Each design element on the North and South Korean flags has a distinct meaning. South Korea's flag was flown by Korea while it was a unified nation, before being split into North and South Korea by Allied and Soviet occupiers following World War II.
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Korea officially adopted their flag in 1883. Japan banned Koreans from displaying their flag after forcibly annexing Korea in 1910. South Korea readopted the original flag upon regaining nationhood in 1948 and aside from minor modifications adopted in 1950 and 1984, it's the same flag that's flown today.
South Korean Flag
"Taegeukgi" is the Korean name for the South Korean flag, which features a red and blue Yin-Yang symbol in the centre of a white background, surrounded by four trigrams. The red upper half of the symbol represents Yang's assertive forces while the blue lower half represents Yin's receptive nature. The four trigrams stand for earth, air, fire and water.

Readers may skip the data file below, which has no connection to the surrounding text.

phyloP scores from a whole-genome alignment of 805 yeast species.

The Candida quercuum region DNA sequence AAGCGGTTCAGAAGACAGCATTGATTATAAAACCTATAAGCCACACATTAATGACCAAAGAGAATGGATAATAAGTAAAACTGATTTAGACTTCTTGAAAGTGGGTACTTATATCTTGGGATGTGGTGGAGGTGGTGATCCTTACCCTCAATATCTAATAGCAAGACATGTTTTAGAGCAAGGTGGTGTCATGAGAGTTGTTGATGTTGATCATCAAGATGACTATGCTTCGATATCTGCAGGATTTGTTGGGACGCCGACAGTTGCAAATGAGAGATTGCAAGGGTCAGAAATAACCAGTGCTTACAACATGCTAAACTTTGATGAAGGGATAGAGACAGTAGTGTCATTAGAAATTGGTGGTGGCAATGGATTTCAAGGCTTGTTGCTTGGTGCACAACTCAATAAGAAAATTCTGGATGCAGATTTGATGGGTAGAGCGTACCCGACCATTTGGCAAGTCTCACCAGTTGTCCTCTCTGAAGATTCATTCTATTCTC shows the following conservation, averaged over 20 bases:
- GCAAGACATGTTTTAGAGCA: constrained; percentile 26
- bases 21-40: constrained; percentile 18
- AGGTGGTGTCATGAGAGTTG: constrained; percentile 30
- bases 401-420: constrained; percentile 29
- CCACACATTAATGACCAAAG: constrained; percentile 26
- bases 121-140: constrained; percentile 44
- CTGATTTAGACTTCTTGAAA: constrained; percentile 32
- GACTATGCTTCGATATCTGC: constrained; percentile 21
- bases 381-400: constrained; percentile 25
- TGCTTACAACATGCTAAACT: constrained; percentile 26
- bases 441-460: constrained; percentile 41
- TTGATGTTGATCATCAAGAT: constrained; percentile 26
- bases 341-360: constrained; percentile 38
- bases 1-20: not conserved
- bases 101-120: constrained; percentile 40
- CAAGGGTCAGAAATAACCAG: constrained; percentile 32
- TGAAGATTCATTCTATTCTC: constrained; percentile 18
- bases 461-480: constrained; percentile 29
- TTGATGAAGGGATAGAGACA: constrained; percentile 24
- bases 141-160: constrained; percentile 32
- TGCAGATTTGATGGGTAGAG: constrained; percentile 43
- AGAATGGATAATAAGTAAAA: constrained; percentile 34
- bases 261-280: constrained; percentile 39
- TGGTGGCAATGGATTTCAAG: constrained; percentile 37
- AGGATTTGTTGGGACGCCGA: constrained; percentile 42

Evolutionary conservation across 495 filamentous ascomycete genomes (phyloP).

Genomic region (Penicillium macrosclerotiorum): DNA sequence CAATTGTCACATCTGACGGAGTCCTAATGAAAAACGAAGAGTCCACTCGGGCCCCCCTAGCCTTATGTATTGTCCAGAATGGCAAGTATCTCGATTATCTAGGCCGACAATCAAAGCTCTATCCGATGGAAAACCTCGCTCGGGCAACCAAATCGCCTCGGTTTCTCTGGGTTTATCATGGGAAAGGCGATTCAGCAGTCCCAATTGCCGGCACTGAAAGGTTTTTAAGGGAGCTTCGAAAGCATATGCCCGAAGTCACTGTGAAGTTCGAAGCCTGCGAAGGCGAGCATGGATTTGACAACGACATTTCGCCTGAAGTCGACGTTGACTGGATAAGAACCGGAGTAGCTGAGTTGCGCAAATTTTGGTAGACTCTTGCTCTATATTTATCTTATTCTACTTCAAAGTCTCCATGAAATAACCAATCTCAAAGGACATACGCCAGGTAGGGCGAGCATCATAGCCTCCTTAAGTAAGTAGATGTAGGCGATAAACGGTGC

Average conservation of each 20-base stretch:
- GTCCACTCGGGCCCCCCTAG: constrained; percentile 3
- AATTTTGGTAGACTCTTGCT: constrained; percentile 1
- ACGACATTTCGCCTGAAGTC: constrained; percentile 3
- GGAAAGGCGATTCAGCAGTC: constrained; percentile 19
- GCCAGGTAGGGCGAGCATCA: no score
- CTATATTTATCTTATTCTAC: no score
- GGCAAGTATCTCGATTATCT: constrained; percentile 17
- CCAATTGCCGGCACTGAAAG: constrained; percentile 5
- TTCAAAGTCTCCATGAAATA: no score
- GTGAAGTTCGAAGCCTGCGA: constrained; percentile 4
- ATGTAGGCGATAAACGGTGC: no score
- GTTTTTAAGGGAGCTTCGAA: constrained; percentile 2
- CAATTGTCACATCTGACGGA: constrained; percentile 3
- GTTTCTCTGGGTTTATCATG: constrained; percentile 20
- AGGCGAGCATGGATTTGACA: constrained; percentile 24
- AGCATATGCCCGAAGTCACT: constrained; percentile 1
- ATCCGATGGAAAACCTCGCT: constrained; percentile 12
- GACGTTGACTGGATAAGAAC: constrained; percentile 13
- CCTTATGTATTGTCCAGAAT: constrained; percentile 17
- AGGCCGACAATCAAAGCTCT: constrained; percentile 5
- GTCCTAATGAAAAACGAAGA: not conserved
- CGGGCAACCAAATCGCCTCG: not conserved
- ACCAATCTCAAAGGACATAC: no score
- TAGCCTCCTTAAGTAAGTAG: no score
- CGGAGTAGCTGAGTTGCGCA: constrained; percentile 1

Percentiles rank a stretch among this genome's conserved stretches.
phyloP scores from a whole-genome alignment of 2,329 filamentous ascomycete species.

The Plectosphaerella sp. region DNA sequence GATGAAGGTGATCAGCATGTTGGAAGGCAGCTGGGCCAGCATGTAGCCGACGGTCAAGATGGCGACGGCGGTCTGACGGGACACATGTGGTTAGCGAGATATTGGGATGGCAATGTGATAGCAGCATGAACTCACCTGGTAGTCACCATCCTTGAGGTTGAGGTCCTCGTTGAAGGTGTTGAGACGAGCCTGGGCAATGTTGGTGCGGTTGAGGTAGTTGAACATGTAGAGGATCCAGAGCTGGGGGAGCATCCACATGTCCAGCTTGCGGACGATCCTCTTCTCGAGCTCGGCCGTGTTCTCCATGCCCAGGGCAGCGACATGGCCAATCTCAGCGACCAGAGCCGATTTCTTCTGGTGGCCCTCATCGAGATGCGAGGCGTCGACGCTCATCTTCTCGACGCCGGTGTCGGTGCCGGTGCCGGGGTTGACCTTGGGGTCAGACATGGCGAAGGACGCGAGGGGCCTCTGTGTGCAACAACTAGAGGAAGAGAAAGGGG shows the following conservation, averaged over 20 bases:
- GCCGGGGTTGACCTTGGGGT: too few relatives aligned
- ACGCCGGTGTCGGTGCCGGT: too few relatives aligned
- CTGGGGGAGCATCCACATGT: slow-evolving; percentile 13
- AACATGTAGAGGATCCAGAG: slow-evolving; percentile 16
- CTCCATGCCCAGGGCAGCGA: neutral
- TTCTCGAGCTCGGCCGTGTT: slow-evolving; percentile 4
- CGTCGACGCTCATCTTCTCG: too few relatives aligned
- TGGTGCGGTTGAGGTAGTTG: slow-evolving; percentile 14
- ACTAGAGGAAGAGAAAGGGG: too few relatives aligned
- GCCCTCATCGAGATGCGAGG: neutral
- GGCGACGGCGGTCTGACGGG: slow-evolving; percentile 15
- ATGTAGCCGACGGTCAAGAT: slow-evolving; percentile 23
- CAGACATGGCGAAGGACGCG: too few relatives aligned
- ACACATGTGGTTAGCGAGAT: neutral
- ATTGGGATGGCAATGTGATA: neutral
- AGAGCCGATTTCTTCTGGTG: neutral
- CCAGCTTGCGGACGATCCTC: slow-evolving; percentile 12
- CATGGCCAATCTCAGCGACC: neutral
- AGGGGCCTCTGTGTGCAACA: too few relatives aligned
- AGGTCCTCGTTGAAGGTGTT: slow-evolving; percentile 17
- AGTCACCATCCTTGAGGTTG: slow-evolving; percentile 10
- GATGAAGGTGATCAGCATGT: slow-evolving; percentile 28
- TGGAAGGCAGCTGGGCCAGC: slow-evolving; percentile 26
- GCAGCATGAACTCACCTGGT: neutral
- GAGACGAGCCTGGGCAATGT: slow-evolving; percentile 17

North Korean Flag
The North Korean flag was adopted in 1948 and features two horizontal stripes bordering a wide red centre stripe with a red star near its centre. The blue stripes stand for sovereignty, friendship and piece while the red star and stripe represent Communism.
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